All too often, film criticism falls victim to what I call the “Oscar Eyes” phenomenon, prioritizing showy performances and actors who make noticeable physical commitments to their characters over work that’s subtle but no less critical to a movie’s effectiveness. Below, here’s my attempt to look beyond the performances likely to be up for awards. These performances are on the margins of Oscar consideration for several reasons: either they’re in movies that rarely attract awards attention, or they’ve been overshadowed by performances with more obvious “award-bait” moments. They’re worthy of recognition nonetheless.
Guardians of the Galaxy is a movie in which a talking raccoon is friends with a talking tree, Andy Dwyer is buff and Dave Bautista demonstrates deft comedic timing. It’s a superhero movie with heroes who aren’t particularly super or heroic. It’s a space opera in an era when that sort of movie has been increasingly marginalized, though Star Wars Episode VII: The Never-Ending Hype Machine will reverse that trend next year. And it’s a Marvel movie that rarely feels weighted down by its obligation to feed the Avengers beast.
In simpler terms: Guardians of the Galaxy is an unlikely triumph.
I already spent 35 minutes pontificating about last night’s Oscars on a special instant-reaction edition of The M&M Report. Nonetheless, I’ve still got a few more thoughts on last night’s show to offer. How did Ellen succeed where so many other hosts have failed? Why did Idina Menzel stumble when we all expected her to soar? Why are the Oscars relevant to discussing movies? My answers to these questions and more below.
Listen to Episode 22 of The M&M Report here.
This week on The M&M Report, Devin and I welcomed a very special guest: self-described “House of Cards enthusiast” Leah Doolittle. Leah and Devin kicked off the podcast with an in-depth discussion of the best and worst of season 2, from the twist in the premiere to the shockers later.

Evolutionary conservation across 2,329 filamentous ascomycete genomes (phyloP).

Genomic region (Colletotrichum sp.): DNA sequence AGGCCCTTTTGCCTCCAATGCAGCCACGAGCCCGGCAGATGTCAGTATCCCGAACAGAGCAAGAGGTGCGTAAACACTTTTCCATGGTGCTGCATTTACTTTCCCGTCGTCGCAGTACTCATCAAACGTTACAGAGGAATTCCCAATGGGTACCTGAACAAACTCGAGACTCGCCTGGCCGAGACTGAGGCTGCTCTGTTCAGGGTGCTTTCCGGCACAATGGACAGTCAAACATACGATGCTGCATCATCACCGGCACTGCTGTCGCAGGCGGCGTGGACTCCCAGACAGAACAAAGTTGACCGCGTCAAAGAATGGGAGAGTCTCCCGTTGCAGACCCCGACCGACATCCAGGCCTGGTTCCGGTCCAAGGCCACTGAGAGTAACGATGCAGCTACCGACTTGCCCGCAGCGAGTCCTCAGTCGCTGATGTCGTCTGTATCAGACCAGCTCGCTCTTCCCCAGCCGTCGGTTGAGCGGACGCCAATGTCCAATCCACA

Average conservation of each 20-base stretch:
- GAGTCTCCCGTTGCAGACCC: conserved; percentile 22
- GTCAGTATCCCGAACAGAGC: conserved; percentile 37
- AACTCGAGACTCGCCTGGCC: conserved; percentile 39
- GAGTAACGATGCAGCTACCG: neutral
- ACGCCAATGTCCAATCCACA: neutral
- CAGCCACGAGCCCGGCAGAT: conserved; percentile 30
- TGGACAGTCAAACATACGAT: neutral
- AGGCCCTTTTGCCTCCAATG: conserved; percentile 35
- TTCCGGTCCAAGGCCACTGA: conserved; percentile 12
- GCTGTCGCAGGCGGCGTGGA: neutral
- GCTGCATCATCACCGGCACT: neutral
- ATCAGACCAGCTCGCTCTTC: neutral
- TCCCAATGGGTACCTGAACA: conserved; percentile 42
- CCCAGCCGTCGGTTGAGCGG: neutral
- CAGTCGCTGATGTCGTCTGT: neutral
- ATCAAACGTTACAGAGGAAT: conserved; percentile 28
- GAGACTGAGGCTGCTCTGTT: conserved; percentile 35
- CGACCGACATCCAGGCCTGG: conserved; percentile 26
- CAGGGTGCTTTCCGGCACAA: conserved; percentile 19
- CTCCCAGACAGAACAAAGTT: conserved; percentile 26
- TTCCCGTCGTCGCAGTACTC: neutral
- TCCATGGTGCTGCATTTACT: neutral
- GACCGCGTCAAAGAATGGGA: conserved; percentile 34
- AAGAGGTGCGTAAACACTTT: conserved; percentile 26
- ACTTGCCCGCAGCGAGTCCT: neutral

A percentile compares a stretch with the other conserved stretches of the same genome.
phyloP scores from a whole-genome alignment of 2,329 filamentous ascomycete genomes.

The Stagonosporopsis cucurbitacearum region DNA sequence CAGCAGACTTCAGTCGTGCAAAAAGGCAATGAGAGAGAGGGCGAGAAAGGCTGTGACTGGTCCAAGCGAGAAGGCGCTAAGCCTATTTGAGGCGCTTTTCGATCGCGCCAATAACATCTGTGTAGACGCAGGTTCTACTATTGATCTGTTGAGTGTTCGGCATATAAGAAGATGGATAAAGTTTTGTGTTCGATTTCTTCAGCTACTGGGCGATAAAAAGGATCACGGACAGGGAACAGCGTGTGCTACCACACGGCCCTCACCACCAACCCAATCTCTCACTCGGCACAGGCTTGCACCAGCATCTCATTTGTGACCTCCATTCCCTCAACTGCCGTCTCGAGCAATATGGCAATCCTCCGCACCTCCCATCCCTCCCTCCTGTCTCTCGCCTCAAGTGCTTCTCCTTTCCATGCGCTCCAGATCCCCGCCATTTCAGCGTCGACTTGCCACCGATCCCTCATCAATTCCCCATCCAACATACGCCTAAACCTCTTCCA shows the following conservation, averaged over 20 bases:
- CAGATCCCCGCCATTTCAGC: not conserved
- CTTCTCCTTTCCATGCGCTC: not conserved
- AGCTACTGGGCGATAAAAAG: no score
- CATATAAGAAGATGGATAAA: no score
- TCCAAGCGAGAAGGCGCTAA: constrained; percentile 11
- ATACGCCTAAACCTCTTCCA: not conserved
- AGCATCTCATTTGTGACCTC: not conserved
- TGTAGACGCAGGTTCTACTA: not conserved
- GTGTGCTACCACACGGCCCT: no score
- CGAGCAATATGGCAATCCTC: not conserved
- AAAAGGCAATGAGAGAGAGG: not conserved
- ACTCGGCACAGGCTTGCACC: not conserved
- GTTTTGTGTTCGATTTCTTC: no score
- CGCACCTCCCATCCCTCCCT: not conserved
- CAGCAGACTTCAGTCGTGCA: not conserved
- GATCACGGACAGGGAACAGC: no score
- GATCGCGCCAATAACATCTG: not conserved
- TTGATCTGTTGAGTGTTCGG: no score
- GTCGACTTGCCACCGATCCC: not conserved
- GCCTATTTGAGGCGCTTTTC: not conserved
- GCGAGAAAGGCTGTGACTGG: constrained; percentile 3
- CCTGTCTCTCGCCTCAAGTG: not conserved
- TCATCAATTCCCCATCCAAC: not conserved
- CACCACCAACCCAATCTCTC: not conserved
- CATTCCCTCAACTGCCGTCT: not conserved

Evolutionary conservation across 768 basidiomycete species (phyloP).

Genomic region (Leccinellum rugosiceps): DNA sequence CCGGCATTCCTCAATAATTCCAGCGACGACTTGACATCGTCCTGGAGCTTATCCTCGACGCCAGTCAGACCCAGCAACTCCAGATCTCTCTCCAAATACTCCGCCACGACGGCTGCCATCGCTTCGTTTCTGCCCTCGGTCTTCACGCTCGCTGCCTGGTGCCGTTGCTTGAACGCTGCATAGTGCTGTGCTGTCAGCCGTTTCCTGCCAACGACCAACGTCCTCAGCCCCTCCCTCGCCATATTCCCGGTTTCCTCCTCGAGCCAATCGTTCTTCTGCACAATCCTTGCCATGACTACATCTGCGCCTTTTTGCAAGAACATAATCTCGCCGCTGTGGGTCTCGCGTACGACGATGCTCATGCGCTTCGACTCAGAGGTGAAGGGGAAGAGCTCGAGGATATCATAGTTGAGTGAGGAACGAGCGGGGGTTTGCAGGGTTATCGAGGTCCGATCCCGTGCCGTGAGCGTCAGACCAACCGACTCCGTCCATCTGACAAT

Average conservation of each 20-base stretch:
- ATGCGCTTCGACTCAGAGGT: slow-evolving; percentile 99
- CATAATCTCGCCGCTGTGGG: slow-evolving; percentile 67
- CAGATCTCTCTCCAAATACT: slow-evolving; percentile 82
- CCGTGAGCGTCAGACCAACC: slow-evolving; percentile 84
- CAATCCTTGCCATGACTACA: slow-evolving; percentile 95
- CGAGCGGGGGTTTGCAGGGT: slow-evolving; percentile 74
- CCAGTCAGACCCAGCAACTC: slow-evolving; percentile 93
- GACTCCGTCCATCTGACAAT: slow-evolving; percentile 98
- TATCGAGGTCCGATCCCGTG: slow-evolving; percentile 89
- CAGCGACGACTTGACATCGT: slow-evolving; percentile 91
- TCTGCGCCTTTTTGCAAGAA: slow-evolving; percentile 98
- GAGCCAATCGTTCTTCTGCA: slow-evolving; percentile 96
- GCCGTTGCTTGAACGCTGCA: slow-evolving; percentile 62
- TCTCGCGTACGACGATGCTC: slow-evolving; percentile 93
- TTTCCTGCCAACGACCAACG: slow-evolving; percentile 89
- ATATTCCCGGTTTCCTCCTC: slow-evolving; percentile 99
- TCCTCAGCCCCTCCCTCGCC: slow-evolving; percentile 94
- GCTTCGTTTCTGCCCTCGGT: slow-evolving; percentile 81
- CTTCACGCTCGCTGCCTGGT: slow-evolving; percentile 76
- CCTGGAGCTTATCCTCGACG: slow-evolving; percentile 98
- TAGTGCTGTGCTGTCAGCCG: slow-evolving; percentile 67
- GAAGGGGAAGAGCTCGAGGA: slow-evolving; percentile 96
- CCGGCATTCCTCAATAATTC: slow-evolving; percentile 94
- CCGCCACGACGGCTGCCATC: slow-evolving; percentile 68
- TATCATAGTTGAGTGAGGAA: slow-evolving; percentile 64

After Devin and Leah’s discussion, I offered my thoughts (okay, a rant) on the subject of pop-culture shaming in the first installment of Mark Occasionally Doesn’t Like Things. Why is it acceptable for people to tell me that I have to watch House of Cards just because they watch it and think it’s cool? It’s not.
Finally, Devin and I offered some brief thoughts on Jimmy Fallon‘s first week as host of The Tonight Show. So far, Jay hasn’t breathed a word in dissent, but there’s still time.
Next week, we’ll be doing something special. Instead of doing another preview of the Oscars and then talking about the show a week later, when you’ll have already forgotten about it, Devin and I will press “Record” immediately after the telecast ends on Sunday night, and you can listen to it by Monday morning. We’ll talk best and worst moments, biggest surprises and much more.
Until next time…thanks for listening!
Click through for the time breakdown.
Perhaps the biggest pleasure of the enormously pleasurable American Hustle is watching four of the finest living movie stars sink their teeth into meaty roles and have more fun than you’re ever likely to have. Christian Bale, Bradley Cooper, Amy Adams and Jennifer Lawrence make up the movie’s central quartet of lovable conmen and conmen wannabes, each apparently engaging in a contest to see which one can generate the most onscreen sparks. Anchored by this magnificent quartet, director David O. Russell’s follow-up to last year’s Oscar winning romance Silver Linings Playbook is overlong, narratively confounding, tonally precarious and utterly exhilarating.
Though the story is inspired by the FBI’s utterly insane Abscam sting, which claimed four senators and one representative in the late 1970s, an amusing introductory title card makes Russell’s intentions quite clear. “Some of this actually happened,” the card reads, absolving the movie of any pesky adherence to historical fact. The movie revels in this freedom. It’s not a documentary, nor does it pretend to be. Rather, as scripted by Russell and Eric Singer, it’s an exploration of four characters searching for their own identities even as they assume others.